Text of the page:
For almost a decade chain pharmacies nationwide have been selling select generic drugs for as little as $1 per week. And you’ve probably seen ads for similar drug programs at mass retailers and even some supermarkets. Here’s what you need to know to maximize your medication savings.
What’s included: Generic-drug programs cover hundreds of medications to treat many common conditions, including high blood pressure, high cholesterol, type 2 diabetes, depression, osteoarthritis, and allergies.
What’s (usually) not included: Newer, brand-name drugs.
How the plans work: Some pharmacies require you to sign up for membership or pay an annual fee. Others require only a doctor’s prescription. Some memberships need to be renewed annually, while others are open-ended. Find out all the details before you need to fill a prescription in case the enrollment process takes longer than you anticipated.
Why pharmacies can sell drugs so cheaply: Some pharmacies say it’s because they buy drugs in bulk. Others say that program membership fees help to offset the costs. Some pharmacies may lose money on these programs, but others, such as the “big box” stores, may make up the loss through impulse sales or sales of other high-ticket items.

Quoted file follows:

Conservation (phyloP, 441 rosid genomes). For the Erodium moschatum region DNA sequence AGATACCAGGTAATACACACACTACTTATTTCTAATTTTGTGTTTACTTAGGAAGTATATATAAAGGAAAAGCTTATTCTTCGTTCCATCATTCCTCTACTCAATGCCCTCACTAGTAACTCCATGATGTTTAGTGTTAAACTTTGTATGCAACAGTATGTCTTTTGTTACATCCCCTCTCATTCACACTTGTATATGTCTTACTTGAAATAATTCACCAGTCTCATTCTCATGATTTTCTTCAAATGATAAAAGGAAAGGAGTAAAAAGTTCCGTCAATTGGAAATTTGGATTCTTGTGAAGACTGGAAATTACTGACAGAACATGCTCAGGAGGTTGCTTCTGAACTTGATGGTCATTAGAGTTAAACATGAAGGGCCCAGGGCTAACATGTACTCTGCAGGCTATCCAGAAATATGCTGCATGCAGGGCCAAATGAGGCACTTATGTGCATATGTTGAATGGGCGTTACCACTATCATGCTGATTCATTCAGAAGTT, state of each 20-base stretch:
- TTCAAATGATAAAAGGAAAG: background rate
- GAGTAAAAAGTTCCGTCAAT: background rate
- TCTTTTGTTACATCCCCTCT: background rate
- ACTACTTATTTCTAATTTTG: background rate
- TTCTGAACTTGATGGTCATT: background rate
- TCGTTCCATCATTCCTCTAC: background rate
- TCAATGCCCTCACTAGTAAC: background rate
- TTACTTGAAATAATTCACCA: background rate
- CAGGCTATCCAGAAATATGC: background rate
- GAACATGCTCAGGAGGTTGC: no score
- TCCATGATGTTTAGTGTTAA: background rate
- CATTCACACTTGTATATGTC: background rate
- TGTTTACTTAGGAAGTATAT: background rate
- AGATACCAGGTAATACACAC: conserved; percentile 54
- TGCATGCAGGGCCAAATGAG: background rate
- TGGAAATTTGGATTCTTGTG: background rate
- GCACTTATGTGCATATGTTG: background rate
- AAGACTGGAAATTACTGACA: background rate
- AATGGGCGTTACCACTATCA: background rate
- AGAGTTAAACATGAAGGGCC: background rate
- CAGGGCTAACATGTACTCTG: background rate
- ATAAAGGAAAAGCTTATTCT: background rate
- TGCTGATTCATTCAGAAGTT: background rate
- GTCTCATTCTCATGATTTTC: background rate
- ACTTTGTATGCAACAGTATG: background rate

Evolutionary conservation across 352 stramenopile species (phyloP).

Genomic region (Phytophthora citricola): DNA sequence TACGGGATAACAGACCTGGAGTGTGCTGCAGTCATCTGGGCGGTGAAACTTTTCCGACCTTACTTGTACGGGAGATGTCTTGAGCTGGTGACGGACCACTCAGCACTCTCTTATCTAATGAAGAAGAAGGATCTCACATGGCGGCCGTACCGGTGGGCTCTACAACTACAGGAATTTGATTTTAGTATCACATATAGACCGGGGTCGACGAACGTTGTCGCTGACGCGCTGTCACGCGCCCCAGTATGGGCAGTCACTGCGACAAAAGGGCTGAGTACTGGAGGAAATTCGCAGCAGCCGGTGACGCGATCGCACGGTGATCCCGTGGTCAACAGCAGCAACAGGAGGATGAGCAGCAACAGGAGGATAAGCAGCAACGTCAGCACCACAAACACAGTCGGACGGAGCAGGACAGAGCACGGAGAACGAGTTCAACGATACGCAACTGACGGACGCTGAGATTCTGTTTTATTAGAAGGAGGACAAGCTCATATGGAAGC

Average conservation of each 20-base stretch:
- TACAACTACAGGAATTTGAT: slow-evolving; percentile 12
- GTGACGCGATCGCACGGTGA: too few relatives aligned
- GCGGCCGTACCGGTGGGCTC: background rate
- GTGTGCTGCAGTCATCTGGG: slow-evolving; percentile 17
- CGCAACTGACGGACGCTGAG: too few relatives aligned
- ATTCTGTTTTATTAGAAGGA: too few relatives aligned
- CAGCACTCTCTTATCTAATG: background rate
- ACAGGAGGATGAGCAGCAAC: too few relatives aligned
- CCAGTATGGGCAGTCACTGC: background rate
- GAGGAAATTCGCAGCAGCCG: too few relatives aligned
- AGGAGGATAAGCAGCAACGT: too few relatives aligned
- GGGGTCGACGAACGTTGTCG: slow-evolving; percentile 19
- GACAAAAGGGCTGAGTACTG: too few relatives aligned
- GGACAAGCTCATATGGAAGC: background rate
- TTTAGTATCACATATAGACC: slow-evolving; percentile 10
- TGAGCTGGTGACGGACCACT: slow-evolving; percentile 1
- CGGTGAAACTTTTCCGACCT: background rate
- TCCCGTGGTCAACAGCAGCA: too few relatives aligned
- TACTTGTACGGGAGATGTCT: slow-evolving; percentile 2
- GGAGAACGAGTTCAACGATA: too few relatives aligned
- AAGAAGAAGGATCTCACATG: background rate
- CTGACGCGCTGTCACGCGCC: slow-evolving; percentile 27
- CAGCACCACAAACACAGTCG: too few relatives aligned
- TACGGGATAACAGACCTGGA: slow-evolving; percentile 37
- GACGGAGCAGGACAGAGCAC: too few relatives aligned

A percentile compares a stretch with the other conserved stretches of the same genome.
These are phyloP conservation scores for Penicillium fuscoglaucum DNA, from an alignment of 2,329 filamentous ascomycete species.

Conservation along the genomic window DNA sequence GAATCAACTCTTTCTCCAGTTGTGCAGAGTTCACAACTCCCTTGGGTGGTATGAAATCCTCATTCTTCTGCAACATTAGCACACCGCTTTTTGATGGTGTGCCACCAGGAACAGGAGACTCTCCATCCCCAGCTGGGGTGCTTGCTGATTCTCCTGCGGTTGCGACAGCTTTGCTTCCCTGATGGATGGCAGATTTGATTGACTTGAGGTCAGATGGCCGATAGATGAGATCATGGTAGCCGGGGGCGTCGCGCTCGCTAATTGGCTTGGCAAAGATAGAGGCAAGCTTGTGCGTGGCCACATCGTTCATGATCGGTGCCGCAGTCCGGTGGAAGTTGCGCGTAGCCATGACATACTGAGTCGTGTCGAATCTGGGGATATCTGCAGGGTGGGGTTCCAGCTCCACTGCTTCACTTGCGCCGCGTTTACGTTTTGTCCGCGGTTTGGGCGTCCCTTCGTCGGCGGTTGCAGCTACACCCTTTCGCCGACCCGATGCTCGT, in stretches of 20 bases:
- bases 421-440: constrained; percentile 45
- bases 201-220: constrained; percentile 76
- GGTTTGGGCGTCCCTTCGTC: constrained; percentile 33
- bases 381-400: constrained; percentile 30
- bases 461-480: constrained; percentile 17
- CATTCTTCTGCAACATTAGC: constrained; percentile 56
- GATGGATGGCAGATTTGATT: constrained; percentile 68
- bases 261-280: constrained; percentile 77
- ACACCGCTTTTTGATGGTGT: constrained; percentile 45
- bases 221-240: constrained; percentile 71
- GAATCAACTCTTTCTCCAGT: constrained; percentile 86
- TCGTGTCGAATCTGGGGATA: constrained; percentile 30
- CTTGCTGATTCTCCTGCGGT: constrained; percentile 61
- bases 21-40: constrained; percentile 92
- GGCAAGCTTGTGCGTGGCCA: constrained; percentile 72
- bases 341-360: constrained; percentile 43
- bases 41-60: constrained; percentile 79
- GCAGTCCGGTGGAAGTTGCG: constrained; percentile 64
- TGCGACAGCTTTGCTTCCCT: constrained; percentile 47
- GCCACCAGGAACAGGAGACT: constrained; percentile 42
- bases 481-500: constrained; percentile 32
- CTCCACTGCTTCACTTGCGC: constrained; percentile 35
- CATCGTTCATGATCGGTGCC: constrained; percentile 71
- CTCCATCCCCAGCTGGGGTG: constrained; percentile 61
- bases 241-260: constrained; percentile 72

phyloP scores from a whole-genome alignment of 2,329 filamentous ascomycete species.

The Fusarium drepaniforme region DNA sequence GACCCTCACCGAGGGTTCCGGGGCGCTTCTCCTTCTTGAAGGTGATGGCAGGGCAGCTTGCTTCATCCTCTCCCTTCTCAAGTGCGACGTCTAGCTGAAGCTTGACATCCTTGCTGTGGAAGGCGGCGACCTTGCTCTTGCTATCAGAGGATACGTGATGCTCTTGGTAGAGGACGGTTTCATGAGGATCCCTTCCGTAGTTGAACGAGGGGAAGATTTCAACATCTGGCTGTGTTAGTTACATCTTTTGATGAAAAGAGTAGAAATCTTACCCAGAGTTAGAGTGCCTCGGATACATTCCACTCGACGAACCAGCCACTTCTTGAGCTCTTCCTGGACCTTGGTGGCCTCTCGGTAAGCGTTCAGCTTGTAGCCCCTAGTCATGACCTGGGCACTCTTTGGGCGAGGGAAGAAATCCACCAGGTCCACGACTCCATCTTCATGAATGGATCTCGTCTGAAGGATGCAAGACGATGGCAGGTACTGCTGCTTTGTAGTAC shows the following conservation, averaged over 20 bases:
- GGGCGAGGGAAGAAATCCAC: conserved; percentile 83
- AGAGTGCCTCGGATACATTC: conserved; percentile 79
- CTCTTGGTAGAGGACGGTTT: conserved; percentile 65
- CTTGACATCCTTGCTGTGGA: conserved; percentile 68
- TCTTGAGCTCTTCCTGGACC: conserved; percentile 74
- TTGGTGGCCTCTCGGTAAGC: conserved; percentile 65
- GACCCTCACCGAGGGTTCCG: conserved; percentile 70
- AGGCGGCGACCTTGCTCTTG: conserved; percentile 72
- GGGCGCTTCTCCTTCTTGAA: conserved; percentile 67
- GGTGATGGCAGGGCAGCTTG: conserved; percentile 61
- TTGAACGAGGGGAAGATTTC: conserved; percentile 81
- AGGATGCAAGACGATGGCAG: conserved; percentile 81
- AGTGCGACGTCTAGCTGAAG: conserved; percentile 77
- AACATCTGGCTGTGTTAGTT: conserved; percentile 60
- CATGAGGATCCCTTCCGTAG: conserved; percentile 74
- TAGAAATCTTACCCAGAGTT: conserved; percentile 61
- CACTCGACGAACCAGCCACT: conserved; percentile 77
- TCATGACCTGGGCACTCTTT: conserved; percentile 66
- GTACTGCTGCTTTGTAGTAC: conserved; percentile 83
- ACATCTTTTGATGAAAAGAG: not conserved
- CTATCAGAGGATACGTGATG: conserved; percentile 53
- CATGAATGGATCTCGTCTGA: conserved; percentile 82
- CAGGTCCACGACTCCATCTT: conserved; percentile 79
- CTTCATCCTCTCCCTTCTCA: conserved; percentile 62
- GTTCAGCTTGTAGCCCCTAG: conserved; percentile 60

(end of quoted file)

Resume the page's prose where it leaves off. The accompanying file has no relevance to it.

What insurance covers: Generic medication included in these programs can be even cheaper than your insurance co-payment. If you have a $10 co-pay but the drug you need is offered by a pharmacy for $4, you should be eligible for the cheaper price. Simply pay for the drug out-of-pocket and the pharmacy won’t submit the claim to your insurance company. Ask the pharmacist about any exclusions (also see the chart) or how the program works with Medicaid, Medicare, or another federal program you use.
Where to get good prices beyond the chains: If your preferred pharmacy is a mom-and-pop shop, it pays to ask if it will match the discount prices of the chain drugstores. In many cases the independents will try, and they may even offer a discount generic drug program of their own.